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NSW Cancellation of Gym Membership - Should I Pay Termination Fee?

Discussion in 'Australian Consumer Law Forum' started by Jarrad, 31 July 2014.

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  1. Jarrad

    Jarrad Member

    31 July 2014
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    -Hi, I am trying to get my gym membership cancelled, however they believe that I have to pay $235 flat fee or wait 4 weeks.
    -Next I asked for a copy of my contract.
    -On my contract, although I have signed the contract, under where it explains the cancellation conditions, there is a check box where it states 'I have read and understand the terms and conditions below and on the reverse. This check box has not been ticked.

    My question is, because this check box isn't ticked, would this be grounds for an escape clause under contract law?
  2. Sarah J

    Sarah J Well-Known Member

    16 July 2014
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    Hi Jarrad,

    The checkbox and statement is not necessary for a contract to have been made. In every contract, even if there is no express provision that states the parties have fully read and understood the agreement, there may still be a legally enforceable contract in place. So long as the elements of a contract are in place — intention to enter into a legal relationship, offer and acceptance (agreement), consideration (money paid and services rendered) — there is a contract in place.

    There are circumstances that vitiate or invalidate a contract. However, not reading or actually understanding the terms and conditions is not one of them. The test is objective and would go toward the parties' capacity to enter into an agreement. Cases where this has succeeded are those where one party does not understand any, or understand very little, English, is of low education and of very little business experience of the kind of contract entered into. In this case, the argument here is not that there is a contract that should be set aside, but that there was no contract in the first place because one of the parties had no capacity to agree and could not have held the requisite intention to enter into legal relations. It is dangerous to make "no contract" arguments because then, any obligation by any party under the contract would not exist, including your ability to enter (or have entered) the gym and use its equipment.

    Having said that, you may try and lodge a dispute with the NSW Department of Fair Trading and see if you can negotiate some kind of termination procedure/policy with your gym. They have an information sheet on gym memberships. If your gym is part of Fitness Australia, you can try contracting them and asking them to resolve your dispute. If not, you can ask the Department of Fair Trading to assist you with the matter. They are a free service and are able to conciliate resolutions between consumers and businesses.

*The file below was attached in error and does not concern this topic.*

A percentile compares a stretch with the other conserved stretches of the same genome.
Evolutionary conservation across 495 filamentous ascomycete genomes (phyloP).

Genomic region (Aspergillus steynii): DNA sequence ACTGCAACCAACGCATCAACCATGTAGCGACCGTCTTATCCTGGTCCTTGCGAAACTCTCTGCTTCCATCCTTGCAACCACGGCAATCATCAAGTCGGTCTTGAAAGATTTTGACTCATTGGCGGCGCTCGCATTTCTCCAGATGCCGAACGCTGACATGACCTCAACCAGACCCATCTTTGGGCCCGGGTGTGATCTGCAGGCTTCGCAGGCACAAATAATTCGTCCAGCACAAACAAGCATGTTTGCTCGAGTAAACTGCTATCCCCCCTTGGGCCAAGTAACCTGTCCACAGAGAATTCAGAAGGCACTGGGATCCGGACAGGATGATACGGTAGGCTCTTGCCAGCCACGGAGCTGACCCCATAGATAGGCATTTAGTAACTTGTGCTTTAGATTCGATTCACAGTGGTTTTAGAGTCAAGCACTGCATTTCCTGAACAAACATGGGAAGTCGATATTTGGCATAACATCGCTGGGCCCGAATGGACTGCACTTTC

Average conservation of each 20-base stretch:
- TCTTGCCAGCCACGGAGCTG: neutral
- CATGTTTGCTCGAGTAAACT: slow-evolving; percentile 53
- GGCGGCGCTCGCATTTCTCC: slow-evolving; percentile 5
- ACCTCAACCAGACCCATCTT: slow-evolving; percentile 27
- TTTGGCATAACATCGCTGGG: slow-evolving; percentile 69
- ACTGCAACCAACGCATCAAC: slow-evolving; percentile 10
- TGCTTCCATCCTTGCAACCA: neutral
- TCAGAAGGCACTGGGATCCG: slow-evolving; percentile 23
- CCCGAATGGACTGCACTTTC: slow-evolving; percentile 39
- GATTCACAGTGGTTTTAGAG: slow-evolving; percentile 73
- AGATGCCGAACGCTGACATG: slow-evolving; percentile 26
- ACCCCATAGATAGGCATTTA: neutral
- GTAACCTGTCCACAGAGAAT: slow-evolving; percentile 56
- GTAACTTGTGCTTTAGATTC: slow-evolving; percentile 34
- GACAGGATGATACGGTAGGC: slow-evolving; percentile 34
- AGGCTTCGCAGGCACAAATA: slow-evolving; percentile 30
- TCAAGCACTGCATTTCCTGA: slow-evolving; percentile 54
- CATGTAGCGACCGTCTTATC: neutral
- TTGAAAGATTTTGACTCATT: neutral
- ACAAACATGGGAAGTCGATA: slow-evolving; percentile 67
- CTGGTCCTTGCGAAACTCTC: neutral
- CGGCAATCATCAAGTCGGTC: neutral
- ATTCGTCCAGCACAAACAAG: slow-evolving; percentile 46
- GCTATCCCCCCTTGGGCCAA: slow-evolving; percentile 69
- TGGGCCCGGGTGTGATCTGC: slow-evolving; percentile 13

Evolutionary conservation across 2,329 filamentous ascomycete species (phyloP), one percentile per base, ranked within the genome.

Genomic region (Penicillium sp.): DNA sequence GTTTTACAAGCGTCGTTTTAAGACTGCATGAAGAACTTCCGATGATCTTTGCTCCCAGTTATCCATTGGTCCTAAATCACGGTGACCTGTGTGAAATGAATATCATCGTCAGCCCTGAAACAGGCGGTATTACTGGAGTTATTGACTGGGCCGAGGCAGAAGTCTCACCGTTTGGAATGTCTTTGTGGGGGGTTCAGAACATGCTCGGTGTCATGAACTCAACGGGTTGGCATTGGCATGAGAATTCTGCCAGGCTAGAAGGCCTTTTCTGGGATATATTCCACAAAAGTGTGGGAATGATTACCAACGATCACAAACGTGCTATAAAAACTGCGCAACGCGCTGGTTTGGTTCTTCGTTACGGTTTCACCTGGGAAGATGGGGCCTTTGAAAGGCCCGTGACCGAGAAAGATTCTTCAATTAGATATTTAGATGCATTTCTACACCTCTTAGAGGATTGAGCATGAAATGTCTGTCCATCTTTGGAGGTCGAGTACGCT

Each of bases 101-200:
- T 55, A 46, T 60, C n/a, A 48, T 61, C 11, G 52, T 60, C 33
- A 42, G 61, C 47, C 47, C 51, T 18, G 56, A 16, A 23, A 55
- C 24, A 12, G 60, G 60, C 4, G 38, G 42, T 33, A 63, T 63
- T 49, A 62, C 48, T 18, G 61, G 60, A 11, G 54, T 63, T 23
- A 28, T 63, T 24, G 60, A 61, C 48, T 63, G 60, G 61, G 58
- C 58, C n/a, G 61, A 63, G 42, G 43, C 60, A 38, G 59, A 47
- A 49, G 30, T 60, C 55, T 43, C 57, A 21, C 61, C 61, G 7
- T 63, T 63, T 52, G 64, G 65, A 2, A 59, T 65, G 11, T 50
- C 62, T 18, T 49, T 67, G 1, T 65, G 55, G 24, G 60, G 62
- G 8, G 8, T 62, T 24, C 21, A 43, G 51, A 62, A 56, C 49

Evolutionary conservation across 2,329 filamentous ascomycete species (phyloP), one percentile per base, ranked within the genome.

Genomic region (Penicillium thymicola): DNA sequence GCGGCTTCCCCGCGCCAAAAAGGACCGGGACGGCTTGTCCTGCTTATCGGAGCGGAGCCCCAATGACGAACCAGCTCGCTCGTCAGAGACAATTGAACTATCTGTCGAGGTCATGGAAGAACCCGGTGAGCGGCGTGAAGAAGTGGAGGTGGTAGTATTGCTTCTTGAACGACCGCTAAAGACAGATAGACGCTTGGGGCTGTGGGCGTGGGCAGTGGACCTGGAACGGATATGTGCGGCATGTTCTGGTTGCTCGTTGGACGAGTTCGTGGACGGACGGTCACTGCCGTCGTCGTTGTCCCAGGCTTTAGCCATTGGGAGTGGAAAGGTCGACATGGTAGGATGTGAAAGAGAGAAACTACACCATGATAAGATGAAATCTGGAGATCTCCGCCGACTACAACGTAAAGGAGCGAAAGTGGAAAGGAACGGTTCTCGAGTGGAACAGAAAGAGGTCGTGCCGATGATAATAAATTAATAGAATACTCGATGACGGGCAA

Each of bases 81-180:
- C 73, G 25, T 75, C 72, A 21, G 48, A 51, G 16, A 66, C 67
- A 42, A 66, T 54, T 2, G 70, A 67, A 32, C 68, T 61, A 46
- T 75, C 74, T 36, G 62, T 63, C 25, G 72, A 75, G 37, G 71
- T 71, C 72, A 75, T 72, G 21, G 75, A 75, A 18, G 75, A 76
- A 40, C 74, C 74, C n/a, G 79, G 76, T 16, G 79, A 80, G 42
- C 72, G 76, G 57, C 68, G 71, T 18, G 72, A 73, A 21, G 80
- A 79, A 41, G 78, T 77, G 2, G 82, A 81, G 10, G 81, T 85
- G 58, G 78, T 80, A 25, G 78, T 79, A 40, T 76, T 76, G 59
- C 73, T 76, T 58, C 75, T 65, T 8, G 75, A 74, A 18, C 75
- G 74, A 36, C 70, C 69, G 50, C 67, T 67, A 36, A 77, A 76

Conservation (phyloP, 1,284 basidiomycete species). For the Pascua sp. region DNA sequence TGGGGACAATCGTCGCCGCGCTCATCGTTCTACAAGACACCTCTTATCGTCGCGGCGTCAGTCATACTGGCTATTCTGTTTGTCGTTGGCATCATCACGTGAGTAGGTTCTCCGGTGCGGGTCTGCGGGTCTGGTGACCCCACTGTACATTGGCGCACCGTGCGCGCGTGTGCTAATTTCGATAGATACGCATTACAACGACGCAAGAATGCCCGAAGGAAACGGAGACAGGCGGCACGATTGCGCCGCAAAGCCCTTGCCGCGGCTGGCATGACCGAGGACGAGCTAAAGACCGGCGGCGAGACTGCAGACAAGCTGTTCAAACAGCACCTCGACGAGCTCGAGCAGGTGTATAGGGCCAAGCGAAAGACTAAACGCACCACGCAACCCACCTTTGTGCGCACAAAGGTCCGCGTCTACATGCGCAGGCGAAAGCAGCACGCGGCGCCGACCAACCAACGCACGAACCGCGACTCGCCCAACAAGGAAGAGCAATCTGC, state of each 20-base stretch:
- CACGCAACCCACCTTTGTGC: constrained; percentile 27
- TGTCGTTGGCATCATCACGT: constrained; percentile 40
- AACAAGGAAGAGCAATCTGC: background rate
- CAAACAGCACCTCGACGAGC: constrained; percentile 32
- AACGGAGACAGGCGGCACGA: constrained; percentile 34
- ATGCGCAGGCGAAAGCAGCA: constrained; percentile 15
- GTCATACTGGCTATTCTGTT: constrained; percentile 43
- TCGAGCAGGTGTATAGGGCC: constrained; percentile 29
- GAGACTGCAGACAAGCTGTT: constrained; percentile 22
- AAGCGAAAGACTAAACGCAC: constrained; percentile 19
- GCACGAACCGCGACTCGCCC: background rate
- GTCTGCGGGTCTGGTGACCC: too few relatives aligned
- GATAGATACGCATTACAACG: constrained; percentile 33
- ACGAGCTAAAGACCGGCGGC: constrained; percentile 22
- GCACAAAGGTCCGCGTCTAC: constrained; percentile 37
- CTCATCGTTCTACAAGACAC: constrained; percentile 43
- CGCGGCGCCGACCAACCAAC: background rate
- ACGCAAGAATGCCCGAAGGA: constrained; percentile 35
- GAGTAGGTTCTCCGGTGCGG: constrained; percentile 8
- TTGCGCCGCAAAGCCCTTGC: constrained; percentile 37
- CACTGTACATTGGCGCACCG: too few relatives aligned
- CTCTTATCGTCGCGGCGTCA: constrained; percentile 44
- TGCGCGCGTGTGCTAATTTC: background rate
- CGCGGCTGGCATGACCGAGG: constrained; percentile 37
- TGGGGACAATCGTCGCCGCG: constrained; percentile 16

John R likes this.
  3. DennisD

    DennisD Well-Known Member

    11 July 2014
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    Hi Jarrad

    It's best practice for consumers to read all the fine print, and best practice for businesses to draw a consumer's attention to any especially onerous clauses, for example through bold text or a checkbox or other means

    If the terms overleaf are especially onerous, these might amount to unfair contract terms. The Australian Consumer Law (the ACL, which is set out in Schedule 2 to the Competition and Consumer Act 2010 (Cth)) includes provisions which deal with unfair contract terms in consumer contracts

    Your query indicates that you are in NSW, however since the ACL applies nationally it's still worth looking at the Consumer Affairs Victoria detailed information on 'Examples of unfair terms in health and fitness contracts' ( You can scroll down to 'Terms that penalise consumers for terminating memberships' and see if the relevant clause in your contract mirrors any of these examples

    A practical approach might be to contact the gym, explain that the relevant terms are onerous (possibly unfair? depending on your analysis), and that yes you should have read the fine print more closely, however conversely they could have ensured that the overleaf onerous terms were actually flagged to your attention. Maybe then you can work out (no pun intended!) an outcome which you find to be more reasonable with the gym

    As Sarah J outlines in more detail in the final paragraph of her response, failing that you do have the option to submit a complaint to the regulators (as many others have done in recent years in the context of gym membership contracts)

    Let us know how it goes
    John R likes this.

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